In June 2019, we co-launched the Accountability Framework Initiative (AFi) together with a coalition of 14 other environmental and social NGOs. The AFi aligns a wide range of existing monitoring tools and standards—such as certification—and provides companies with a clear and harmonized approach to measuring and meeting their sustainability commitments.
Influencing policy to support healthy forests
With more than 30 years of experience in fighting deforestation, the Rainforest Alliance is uniquely positioned to advise governments and companies on how to implement meaningful change in support of healthy forests. Our advocacy team works at both the regional and national levels to shape more responsible corporate policies and encourage far-reaching legislative action globally.
Focusing on complex issues, such as deforestation and gender equality—which require a sector-wide approach—we support local and regional NGOs in their efforts to lobby local decision makers and business leaders. With our support, for example, the Kalimajari Foundation in Indonesia is transforming local cocoa supply chains for the better—training farmers in sustainable growing practices and ensuring that there is a reliable market for their crops. Kalimajari’s model for quality cocoa has now even been adopted by the Indonesian government.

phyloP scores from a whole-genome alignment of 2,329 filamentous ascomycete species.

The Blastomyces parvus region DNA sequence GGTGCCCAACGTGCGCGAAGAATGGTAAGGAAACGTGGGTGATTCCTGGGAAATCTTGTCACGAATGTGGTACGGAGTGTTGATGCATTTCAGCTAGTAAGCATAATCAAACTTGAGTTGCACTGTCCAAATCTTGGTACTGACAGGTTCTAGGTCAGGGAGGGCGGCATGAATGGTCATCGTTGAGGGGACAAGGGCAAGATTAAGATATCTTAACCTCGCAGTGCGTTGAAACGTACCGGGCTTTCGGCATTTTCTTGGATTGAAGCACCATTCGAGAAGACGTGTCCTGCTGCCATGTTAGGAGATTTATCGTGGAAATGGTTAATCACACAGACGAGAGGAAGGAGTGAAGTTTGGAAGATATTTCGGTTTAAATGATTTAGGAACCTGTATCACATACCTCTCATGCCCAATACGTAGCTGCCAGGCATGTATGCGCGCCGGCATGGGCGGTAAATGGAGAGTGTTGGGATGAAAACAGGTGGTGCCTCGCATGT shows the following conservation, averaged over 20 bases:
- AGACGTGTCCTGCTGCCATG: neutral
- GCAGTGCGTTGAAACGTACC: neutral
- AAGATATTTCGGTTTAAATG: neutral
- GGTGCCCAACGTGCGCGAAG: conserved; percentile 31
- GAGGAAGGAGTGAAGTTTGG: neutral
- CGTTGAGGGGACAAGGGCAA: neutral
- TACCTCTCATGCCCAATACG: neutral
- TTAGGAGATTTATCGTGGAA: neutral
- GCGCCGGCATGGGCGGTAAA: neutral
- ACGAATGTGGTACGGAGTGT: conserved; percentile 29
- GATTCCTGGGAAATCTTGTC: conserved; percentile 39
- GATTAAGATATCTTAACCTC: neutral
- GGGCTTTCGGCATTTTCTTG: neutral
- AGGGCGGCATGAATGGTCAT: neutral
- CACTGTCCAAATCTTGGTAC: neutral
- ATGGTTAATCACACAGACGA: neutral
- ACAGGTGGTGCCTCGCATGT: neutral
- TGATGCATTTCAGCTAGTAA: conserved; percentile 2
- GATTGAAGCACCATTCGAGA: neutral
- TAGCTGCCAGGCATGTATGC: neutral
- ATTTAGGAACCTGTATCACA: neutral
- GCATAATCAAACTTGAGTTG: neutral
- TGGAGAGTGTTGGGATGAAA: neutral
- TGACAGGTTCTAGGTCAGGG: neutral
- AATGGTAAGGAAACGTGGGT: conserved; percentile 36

From forest conservation to reforestation
One natural climate solution that can and should be used in conjunction with strong initiatives to stop deforestation is large-scale reforestation. That’s why we approach sustainability as a journey, providing farmers with a roadmap from conservation to restoration. Planting new trees is a win-win for nature and farmers alike. Growing shade-loving crops (such as coffee and cocoa) alongside trees—a practice called agroforestry—helps regulate temperature and humidity levels, while also enriching soils. And if fruit-bearing shade trees are planted, farmers can also gain a valuable extra source of income.
In West Java, agroforestry has helped coffee-growing communities recover from tragedy. When deforestation led to a deadly landslide back in 2004, eight farmers were inspired to reforest; and so together they founded the award-winning Klasik Beans cooperative. A decade later, the cooperative has grown to 516 members and plants sixteen different varieties of shade trees over 548 hectares of farmland. As one farmer, Rony Syahroni, explains “We don’t plant coffee in the forest—we design our farms to become forests.”